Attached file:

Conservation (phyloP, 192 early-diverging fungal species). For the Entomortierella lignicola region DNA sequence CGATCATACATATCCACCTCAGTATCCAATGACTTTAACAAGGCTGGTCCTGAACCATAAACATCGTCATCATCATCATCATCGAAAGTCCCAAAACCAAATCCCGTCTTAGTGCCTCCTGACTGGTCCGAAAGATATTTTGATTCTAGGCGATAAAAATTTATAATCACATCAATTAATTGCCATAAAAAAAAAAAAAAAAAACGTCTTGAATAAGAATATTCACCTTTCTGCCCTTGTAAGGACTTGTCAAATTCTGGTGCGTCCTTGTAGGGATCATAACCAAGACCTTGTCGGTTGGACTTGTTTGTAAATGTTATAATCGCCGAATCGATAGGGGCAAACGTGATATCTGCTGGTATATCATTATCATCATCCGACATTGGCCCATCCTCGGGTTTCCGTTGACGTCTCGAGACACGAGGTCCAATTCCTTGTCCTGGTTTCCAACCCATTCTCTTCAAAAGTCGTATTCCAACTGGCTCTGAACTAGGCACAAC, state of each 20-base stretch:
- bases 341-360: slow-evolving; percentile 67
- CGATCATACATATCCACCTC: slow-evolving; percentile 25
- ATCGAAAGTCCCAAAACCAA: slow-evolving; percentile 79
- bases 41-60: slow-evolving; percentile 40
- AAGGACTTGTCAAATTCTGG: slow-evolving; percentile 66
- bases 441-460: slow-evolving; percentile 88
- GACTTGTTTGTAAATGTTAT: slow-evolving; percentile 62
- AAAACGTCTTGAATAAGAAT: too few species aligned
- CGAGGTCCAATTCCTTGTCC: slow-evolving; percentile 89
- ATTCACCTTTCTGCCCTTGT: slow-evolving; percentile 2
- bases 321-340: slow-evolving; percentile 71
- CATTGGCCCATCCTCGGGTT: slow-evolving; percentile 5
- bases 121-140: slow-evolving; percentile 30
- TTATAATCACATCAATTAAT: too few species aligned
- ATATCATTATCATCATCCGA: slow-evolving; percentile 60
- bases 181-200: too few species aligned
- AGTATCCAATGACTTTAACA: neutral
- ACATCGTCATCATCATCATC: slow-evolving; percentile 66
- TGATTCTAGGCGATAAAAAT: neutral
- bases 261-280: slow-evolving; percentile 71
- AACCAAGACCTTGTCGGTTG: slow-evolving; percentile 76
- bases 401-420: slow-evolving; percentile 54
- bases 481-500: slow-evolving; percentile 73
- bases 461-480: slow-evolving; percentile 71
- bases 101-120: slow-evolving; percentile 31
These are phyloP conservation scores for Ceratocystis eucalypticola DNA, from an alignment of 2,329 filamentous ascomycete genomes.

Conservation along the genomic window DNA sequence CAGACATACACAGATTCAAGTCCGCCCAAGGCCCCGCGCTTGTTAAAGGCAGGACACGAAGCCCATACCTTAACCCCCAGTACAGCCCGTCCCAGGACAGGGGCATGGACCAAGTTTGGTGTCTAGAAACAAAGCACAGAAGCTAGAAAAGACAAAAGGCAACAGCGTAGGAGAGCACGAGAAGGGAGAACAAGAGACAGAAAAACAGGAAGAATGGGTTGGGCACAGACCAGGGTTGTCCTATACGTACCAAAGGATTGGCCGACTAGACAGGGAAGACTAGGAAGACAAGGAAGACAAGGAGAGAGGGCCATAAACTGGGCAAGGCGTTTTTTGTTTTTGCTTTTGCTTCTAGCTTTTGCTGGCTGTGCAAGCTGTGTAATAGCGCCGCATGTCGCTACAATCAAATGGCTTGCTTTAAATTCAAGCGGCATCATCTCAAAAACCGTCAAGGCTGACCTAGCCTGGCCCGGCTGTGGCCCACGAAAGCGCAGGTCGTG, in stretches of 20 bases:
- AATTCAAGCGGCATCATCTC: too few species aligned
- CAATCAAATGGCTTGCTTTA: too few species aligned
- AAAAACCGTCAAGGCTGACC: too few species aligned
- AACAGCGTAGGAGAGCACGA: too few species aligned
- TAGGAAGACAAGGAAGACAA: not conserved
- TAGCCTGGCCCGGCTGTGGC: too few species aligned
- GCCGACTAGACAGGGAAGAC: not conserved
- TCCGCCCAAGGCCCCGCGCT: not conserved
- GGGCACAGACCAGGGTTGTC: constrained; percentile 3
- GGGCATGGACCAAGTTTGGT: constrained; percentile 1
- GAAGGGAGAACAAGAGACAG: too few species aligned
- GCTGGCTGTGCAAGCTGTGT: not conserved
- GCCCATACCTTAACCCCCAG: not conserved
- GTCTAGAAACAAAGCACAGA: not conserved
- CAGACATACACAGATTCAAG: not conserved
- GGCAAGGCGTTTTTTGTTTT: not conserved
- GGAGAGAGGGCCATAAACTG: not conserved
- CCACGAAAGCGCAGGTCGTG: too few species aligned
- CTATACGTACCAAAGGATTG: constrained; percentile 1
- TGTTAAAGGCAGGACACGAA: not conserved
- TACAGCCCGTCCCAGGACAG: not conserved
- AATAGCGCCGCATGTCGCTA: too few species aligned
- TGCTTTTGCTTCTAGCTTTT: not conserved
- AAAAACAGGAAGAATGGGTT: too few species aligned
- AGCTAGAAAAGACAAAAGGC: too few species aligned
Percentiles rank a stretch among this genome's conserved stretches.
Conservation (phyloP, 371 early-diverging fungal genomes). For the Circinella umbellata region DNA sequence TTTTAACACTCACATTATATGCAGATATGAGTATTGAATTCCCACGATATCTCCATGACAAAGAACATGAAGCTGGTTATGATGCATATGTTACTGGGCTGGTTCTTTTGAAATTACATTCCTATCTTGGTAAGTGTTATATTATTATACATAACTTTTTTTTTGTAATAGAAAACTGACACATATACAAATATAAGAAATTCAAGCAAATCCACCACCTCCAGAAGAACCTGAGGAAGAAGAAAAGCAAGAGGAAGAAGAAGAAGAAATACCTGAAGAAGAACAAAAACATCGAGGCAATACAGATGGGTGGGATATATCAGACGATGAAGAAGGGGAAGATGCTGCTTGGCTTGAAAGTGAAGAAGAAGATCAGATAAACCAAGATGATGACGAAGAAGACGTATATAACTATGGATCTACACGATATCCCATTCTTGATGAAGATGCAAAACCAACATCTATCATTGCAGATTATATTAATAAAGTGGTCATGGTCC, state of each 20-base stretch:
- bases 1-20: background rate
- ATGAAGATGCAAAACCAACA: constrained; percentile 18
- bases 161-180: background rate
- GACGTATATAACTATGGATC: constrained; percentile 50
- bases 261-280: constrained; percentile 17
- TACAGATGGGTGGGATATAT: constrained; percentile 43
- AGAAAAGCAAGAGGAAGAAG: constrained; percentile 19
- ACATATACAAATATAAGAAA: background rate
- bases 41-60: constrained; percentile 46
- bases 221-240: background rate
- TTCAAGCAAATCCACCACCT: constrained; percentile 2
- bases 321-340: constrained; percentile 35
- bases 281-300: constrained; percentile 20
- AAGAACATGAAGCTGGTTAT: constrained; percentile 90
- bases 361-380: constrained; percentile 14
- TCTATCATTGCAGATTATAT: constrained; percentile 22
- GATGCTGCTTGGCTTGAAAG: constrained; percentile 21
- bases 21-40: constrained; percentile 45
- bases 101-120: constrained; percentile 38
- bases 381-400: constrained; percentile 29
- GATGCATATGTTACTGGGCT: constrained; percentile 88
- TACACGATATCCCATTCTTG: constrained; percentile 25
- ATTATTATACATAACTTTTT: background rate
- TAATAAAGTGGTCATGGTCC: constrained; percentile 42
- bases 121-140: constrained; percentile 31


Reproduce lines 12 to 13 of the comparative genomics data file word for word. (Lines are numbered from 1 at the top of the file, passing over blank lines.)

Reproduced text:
- bases 321-340: slow-evolving; percentile 71
- CATTGGCCCATCCTCGGGTT: slow-evolving; percentile 5